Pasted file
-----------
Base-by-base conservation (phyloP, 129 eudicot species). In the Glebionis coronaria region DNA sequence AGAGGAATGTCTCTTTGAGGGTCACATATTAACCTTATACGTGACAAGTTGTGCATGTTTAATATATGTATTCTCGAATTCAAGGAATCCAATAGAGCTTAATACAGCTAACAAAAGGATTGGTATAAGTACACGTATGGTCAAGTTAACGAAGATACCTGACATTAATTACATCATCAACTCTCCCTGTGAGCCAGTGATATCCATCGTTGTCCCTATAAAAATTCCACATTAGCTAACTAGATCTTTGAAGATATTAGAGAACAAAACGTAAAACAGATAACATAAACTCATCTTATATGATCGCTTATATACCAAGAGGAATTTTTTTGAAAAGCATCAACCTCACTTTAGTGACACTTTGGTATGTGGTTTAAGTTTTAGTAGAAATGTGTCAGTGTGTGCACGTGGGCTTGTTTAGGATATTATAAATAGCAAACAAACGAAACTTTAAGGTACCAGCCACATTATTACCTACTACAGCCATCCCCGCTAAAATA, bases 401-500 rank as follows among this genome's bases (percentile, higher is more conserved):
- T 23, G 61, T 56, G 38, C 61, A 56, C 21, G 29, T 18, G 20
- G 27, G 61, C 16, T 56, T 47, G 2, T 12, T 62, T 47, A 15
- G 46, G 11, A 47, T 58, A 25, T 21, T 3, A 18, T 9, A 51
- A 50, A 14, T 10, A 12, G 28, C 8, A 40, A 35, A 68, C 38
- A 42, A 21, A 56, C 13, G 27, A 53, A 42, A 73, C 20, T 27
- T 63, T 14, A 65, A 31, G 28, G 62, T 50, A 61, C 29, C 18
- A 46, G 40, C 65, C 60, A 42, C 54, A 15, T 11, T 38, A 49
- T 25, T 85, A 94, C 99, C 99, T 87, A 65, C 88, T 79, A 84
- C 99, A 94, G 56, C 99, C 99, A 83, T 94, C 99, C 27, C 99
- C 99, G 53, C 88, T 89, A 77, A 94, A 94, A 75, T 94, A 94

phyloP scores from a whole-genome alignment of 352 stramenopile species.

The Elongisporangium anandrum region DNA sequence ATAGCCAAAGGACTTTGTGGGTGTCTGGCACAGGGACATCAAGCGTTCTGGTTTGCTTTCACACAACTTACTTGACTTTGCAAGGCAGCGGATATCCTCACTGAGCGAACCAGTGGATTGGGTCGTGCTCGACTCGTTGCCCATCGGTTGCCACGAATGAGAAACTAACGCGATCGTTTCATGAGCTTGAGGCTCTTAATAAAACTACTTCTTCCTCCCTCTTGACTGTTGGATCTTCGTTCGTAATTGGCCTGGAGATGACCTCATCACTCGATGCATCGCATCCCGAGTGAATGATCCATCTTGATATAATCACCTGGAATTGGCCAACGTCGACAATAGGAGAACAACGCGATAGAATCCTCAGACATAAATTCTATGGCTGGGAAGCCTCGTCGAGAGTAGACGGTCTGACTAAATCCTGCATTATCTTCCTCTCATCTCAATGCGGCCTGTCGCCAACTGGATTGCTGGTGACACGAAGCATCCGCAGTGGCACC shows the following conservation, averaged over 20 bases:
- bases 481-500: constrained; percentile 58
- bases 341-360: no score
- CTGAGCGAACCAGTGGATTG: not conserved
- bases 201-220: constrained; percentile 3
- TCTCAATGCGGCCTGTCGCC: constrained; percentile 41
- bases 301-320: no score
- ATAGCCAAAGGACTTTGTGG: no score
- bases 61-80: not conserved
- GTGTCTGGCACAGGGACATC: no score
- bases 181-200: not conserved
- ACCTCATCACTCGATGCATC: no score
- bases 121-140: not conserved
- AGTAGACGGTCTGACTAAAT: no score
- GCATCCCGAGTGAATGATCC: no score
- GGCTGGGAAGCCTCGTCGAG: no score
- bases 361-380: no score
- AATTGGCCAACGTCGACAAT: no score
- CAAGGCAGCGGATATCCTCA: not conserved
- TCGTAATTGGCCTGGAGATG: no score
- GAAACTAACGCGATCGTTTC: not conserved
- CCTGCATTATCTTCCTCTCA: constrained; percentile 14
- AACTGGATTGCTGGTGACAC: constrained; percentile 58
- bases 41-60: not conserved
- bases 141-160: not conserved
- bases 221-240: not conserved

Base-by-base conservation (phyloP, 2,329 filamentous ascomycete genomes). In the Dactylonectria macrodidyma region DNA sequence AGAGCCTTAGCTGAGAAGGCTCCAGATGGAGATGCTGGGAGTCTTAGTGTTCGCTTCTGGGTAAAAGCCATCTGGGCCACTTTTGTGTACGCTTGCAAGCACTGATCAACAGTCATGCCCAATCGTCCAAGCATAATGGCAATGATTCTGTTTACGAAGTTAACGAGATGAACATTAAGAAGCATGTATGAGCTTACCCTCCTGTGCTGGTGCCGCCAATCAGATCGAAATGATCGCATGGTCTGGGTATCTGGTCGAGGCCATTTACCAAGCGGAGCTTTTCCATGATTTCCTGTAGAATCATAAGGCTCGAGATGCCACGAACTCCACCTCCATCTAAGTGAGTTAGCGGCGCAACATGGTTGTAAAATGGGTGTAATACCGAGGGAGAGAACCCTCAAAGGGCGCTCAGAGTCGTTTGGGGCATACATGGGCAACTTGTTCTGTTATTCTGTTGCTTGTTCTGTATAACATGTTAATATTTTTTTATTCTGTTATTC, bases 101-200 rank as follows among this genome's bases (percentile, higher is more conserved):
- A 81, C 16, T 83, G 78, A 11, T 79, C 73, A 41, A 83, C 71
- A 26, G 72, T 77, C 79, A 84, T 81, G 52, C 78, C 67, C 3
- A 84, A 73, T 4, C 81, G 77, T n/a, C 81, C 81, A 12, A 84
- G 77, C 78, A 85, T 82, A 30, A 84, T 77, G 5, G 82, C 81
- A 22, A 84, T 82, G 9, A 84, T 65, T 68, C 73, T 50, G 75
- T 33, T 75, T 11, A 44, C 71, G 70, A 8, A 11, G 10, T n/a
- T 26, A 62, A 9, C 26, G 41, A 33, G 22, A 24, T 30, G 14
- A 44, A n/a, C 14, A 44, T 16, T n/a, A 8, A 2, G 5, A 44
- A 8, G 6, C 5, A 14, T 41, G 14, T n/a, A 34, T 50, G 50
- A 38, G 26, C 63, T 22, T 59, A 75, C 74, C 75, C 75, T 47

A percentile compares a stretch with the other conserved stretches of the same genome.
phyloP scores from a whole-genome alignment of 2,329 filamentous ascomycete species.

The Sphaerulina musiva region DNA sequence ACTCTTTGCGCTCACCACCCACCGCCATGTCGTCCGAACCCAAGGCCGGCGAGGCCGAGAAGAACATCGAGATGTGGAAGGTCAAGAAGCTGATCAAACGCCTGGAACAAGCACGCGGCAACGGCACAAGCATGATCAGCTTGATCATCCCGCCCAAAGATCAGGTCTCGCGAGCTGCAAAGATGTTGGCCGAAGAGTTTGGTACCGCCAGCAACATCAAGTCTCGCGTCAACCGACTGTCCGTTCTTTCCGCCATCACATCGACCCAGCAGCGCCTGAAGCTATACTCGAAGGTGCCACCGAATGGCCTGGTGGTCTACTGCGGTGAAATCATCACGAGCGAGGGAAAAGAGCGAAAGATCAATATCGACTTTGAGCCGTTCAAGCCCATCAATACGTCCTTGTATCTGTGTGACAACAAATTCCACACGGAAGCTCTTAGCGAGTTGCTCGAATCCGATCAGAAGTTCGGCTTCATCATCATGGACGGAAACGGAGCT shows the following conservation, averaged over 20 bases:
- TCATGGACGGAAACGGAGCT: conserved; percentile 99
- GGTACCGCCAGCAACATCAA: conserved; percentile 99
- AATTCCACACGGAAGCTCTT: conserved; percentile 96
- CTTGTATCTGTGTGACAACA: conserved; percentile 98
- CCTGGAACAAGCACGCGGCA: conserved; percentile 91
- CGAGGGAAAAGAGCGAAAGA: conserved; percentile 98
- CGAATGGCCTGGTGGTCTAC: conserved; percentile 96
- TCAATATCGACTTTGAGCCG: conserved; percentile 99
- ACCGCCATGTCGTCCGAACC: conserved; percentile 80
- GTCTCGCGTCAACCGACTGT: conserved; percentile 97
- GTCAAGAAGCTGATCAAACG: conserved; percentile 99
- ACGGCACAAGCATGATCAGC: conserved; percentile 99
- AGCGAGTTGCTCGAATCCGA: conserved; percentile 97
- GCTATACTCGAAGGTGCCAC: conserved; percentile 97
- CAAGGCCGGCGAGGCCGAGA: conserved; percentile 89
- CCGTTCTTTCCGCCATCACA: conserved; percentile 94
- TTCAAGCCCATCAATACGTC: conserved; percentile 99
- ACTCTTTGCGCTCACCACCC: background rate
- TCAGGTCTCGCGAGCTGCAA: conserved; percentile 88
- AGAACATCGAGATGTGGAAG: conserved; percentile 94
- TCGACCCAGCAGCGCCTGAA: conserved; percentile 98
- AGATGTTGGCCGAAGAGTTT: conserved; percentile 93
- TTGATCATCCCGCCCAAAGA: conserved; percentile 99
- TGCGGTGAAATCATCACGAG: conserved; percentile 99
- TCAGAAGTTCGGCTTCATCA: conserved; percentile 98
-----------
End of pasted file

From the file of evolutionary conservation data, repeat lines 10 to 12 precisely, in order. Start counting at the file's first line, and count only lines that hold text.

- C 99, A 94, G 56, C 99, C 99, A 83, T 94, C 99, C 27, C 99
- C 99, G 53, C 88, T 89, A 77, A 94, A 94, A 75, T 94, A 94

phyloP scores from a whole-genome alignment of 352 stramenopile species.